Eleven years ago – almost to the day – Elizabeth Smart was found. After nine months of captivity, abuse, and rape, endured after being abducted from the bed she shared with her sister, she could finally go home.
In the years that have passed since then, she’s gone through high school and college, done mission work in France and gotten married. She also started the Elizabeth Smart Foundation, and works as an advocate for families with missing children.
The Columbia Board of Education announced Friday that Peter Stiepleman will be the district’s new superintendent.
The Columbia Board of Education met for about four and a half hours Thursday night deciding between the two candidates. Christine King is the school board president. She says that because Stiepleman is already familiar with the schools and community he is well educated on what problems the district needs to fix. King says as an internal candidate they knew Stiepleman would communicate well with the school board.
A Missouri commission has approved tax credits to build low-income housing after delaying their issuance last year.
The Missouri Housing Development Commission unanimously endorsed issuing about $14 million in tax credits Friday for about 1,600 housing units.
The commission had delayed approving the tax credits in December as part of Democratic Gov. Jay Nixon's negotiations with certain senators to pass a $1.7 billion incentive package to lure production of Boeing aircraft. Boeing ultimately opted against Missouri.
Missouri could be on pace to see a record number of executions in 2014, with two more inmates now on the verge of execution dates.
The Missouri Supreme Court on Thursday issued show cause orders in the cases of Leon Taylor and Michael Worthington. The orders give attorneys for the two men until April 14 to show why an execution date should not be set.
Missouri executed two men late last year and has already put to death two other convicted killers in the first two months of 2014 — Herbert Smulls in January and Michael Taylor in February.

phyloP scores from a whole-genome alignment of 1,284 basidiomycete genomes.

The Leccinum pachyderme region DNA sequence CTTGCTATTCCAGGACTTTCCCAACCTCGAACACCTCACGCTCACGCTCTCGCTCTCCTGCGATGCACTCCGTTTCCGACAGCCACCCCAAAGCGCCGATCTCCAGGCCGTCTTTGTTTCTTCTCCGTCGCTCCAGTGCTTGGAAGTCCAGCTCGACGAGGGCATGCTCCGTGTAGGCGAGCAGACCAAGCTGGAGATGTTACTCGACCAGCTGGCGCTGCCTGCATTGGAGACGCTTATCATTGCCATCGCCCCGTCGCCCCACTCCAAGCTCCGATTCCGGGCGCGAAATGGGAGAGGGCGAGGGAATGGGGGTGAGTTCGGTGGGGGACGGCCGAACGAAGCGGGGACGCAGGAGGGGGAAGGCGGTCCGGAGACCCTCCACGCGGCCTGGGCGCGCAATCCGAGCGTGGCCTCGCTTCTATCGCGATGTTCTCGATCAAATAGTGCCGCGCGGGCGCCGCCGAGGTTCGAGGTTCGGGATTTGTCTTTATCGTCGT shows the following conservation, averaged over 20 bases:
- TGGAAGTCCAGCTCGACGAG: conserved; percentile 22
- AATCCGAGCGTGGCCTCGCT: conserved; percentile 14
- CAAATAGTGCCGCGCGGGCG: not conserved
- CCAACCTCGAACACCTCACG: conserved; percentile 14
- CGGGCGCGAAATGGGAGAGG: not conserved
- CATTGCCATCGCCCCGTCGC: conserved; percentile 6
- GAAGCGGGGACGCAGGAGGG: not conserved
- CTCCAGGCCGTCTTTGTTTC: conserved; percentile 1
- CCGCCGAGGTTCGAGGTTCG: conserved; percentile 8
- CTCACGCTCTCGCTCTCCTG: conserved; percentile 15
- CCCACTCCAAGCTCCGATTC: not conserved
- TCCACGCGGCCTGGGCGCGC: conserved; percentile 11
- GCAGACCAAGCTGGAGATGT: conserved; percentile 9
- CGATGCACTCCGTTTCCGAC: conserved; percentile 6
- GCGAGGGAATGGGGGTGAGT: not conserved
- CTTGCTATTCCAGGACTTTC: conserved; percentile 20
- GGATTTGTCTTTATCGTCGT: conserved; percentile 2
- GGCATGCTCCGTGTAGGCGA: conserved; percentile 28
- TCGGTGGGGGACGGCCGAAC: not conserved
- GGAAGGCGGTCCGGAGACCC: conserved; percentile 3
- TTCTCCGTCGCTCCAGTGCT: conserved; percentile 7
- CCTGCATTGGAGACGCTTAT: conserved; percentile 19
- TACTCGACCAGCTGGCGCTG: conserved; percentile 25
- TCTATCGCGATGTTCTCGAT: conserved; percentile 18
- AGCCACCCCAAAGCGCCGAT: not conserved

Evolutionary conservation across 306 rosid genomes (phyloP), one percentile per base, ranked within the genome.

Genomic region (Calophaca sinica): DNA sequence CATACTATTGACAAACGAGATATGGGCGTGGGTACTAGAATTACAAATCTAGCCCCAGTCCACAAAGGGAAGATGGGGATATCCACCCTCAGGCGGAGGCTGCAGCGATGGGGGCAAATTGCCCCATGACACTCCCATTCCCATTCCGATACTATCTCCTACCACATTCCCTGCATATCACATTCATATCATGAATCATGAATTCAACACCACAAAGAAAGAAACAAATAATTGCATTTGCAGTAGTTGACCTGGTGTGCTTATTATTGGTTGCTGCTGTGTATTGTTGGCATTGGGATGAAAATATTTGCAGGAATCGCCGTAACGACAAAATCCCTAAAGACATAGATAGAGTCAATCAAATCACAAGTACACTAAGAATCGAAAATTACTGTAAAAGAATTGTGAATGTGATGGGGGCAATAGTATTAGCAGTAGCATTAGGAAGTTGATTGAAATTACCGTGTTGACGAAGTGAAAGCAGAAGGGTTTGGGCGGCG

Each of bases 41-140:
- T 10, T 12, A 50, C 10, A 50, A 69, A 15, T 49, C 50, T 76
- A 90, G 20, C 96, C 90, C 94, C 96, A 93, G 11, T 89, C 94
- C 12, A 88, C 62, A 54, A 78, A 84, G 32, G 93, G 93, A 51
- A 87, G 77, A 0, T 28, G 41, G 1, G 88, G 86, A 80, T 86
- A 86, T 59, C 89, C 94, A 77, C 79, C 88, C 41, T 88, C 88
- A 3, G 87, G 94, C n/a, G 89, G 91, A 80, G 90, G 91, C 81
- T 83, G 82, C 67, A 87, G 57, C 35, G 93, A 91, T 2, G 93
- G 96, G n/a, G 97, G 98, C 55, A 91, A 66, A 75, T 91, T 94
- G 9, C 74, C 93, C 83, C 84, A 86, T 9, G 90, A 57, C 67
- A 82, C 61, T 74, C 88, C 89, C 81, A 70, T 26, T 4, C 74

Randolph County Commissioners are preparing for an upcoming vote on a consolidation of two county courthouses. The commission’s plan is to merge all of the offices in both the Huntsville and Moberly Courthouses in a new structure that would be located in front of the Randolph County Justice Center.
Presiding Commissioner of Randolph County Susan Carter says that a main issue with both of the current courthouses is the lack of security.
A demonstrator uses a Venezuelan flag to strike at a line of Bolivarian National Police officers in riot gear, during clashes at a anti-government protest in Caracas, Venezuela, Wednesday, March 12, 2014. A university student has died and a number of othe
Demonstrators lie on the ground overwhelmed by tear gas fired by Bolivarian National Police officers, during clashes at an antigovernment protest in Caracas, Venezuela, Wednesday, March 12, 2014. According to local authorities, several deaths have been re
An economic crisis in a country with one of the highest murder rates in the world has led to a month of sometimes violent demonstrations in Venezuela. Polarization between supporters and opponents of President Nicolás Maduro's leftist government has left little room for compromise.
Christianity is due for a major transformation – potentially, something as big as the Protestant Reformation.
At least, that's how Phyllis Tickle sees it.
Tickle is the founding editor of the religion department at "Publishers Weekly," and the author of more than two dozen books. One of them, "The Great Emergence," explores where Christianity has been, is now, and could be headed.
This weekend, Tickle is visiting Columbia for two days of talks focused around one question: "What is the future of faith?"
Edward Snowden, contraception and health care were all topics brought up in Columbia College’s annual Ethics in Society lecture. This year’s lecture, called “The Supreme Court and Its Impact on You," was delivered Wednesday by veteran NPR correspondent, Nina Totenberg.